University of Connecticut

Events Calendar

Multi-Team Memberships & Individual, Team, and Org. Outcomes

Friday, December 7, 2018
12:20pm – 1:50pm

Storrs Campus
BOUS A101A

Much is known about team effectiveness, but teams in the modern workplace are changing. Whereas individuals once participated in a single team within their organization, increasingly, they’re involved with more than one team simultaneously, or have multiple team memberships (MTM’s). MTM’s are just beginning to receive attention in the literature, with existing work focusing primarily on task-related outcomes such as learning, performance, and role strain. Little has been done to examine the impact of MTM’s on social, affective variables, such as team cohesion, which have emerged as critical for team effectiveness. In addition to this gap, little is known about the implications of MTM’s for important outcomes, such as organizational commitment. Specifically, when individuals work on multiple teams, which aspect of their experience becomes more relevant for influencing outcomes – the primary team, the MTM’s, or the organization overall? The purpose of this study was to begin exploring these issues. Results reveal that MTM’s generally did not have main effects on examined outcomes, but that contextual features surrounding those MTM’S can play moderating roles. Further, when cohesion, identity, and trust were explored as predictors of performance, turnover intentions, and organizational commitment, assessing these constructs at multiple levels often enhanced predictive capacity, with the broader-organizational level emerging as more predictive in some cases, and the primary team-level being more predictive in other instances.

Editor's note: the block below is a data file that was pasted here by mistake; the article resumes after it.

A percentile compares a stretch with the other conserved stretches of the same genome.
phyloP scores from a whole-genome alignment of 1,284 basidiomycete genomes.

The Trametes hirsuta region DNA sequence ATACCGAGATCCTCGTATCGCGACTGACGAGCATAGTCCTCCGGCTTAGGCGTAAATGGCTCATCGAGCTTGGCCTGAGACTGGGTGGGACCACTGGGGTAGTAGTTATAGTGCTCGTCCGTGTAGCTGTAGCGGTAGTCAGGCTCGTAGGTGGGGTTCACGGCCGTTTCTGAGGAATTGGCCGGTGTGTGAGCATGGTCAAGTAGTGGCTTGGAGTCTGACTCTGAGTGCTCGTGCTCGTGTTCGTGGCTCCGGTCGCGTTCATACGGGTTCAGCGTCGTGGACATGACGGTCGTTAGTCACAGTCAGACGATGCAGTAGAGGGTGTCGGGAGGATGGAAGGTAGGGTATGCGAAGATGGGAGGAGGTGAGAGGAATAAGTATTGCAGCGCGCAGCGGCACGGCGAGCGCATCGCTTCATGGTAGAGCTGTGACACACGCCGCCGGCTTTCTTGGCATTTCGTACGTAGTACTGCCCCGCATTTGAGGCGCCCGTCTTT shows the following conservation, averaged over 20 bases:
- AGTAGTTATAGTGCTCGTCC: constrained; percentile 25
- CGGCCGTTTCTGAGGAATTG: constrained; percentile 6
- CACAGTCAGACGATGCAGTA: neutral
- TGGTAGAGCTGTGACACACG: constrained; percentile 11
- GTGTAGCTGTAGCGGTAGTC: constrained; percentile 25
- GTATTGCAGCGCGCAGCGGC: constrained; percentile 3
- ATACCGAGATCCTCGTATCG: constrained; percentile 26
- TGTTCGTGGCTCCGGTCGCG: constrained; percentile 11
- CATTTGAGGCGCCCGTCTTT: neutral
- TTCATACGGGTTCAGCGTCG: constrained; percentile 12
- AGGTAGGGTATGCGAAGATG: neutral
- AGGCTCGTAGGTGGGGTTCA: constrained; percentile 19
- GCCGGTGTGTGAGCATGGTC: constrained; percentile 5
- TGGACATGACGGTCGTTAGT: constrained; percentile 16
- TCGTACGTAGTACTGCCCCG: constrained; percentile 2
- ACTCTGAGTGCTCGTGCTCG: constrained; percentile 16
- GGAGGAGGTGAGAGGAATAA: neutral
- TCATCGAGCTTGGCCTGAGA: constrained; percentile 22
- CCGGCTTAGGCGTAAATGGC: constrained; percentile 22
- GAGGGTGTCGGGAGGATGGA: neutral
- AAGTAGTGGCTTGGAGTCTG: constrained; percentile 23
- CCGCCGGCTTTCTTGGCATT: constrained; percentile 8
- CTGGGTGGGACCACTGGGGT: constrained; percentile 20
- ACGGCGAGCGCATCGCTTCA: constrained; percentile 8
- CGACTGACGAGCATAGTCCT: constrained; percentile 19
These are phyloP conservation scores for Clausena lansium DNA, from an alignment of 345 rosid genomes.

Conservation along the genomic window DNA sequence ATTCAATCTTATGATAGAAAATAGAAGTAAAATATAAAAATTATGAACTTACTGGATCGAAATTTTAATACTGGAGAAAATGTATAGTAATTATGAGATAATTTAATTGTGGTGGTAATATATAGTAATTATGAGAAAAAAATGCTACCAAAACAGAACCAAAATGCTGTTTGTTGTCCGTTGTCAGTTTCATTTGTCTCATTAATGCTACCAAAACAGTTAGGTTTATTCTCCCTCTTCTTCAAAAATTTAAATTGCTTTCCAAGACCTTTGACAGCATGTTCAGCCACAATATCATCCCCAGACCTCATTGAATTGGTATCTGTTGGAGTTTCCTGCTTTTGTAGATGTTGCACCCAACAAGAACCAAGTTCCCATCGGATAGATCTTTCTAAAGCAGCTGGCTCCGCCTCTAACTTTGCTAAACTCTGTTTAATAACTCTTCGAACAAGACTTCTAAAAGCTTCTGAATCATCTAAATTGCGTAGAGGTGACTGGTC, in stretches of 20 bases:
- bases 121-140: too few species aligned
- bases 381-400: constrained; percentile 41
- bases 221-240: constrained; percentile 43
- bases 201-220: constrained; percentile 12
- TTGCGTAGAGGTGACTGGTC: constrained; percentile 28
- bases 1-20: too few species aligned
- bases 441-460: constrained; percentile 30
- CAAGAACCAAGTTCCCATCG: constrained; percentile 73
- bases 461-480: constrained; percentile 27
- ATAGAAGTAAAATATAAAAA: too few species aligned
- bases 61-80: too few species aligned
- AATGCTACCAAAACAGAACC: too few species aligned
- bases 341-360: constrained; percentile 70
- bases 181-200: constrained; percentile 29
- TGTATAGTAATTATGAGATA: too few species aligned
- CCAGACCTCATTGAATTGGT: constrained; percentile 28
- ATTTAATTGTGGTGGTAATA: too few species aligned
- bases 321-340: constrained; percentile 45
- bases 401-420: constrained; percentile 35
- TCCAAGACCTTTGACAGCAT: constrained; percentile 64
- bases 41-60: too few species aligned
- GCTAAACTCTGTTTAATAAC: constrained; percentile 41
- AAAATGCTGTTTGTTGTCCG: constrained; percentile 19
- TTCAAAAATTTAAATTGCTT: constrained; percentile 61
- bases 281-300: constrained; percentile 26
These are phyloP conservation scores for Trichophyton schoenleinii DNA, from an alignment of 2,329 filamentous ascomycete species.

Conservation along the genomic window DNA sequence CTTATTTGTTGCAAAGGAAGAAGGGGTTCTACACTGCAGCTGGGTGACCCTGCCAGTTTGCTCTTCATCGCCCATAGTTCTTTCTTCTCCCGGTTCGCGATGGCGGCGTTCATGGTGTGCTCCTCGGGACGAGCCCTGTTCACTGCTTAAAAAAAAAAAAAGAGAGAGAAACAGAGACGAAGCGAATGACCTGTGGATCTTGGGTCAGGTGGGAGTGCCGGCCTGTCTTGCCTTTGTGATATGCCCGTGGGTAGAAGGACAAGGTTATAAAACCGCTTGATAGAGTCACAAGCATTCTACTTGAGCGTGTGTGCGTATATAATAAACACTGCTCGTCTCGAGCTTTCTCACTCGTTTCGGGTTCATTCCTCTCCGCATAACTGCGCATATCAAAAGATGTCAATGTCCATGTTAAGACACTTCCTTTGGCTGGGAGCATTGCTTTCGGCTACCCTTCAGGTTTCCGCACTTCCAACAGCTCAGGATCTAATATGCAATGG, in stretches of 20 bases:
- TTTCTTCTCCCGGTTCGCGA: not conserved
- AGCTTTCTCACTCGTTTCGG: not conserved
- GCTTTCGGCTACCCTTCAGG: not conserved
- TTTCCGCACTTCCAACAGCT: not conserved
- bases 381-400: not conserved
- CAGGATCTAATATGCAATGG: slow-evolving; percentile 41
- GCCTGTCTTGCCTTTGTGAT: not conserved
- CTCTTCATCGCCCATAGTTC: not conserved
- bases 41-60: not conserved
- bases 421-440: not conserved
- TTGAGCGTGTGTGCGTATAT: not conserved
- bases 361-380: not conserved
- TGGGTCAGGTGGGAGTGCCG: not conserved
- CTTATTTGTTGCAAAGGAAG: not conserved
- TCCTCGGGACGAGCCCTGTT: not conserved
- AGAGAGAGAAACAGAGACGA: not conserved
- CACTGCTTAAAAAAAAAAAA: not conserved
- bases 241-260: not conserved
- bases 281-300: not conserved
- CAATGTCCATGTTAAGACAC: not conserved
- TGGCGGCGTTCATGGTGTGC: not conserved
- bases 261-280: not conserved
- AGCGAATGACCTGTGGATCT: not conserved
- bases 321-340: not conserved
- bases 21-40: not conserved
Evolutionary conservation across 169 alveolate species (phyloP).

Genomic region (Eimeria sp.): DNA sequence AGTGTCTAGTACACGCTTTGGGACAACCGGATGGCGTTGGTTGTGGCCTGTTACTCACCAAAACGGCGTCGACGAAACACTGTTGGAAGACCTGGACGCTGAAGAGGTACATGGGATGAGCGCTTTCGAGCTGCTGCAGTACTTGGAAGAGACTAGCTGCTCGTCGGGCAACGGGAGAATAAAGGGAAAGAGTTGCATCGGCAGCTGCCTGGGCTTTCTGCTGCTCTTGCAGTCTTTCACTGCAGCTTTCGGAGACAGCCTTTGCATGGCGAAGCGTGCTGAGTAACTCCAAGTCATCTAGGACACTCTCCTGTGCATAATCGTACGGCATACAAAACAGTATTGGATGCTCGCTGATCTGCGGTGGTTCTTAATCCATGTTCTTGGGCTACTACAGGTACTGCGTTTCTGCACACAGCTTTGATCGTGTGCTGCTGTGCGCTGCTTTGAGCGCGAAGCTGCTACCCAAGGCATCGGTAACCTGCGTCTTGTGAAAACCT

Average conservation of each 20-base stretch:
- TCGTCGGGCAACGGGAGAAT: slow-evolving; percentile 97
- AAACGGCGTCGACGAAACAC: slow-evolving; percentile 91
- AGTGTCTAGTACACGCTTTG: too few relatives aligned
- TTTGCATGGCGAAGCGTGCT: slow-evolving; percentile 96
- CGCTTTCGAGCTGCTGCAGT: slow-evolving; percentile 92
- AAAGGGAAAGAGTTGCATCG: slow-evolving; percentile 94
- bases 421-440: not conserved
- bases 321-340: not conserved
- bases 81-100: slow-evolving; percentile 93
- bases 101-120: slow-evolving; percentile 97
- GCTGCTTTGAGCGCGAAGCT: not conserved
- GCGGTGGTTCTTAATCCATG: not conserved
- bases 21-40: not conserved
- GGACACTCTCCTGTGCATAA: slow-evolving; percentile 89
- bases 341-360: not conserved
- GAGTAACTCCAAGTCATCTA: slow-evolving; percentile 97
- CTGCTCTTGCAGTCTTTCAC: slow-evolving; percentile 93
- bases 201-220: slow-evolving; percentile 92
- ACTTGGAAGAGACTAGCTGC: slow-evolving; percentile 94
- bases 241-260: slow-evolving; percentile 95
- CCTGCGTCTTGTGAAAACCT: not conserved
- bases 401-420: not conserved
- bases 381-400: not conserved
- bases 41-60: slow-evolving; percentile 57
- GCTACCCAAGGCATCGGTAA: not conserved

Dr. Rebecca Grossman is an assistant professor and internship director at Hofstra University. She earned her Ph.D. in Industrial/Organizational Psychology at the University of Central Florida in 2014, where she conducted research at the Institute for Simulation and Training. Her research focuses on teams (e.g., team processes and emergent states, team diversity, measurement of team constructs), training (individual and team training, transfer of training, instructional features), and complex settings (multi-cultural, virtual, and/or distributed teams, extreme and/or high-risk environments, multiple team memberships). To date, her work includes 24 journal articles, book chapters, and other publications, and over 50 professional conference presentations.

Contact:

alec.calvo@uconn.edu

I/O Psychology (primary), Psychology Department

#eventtitle
Control Panel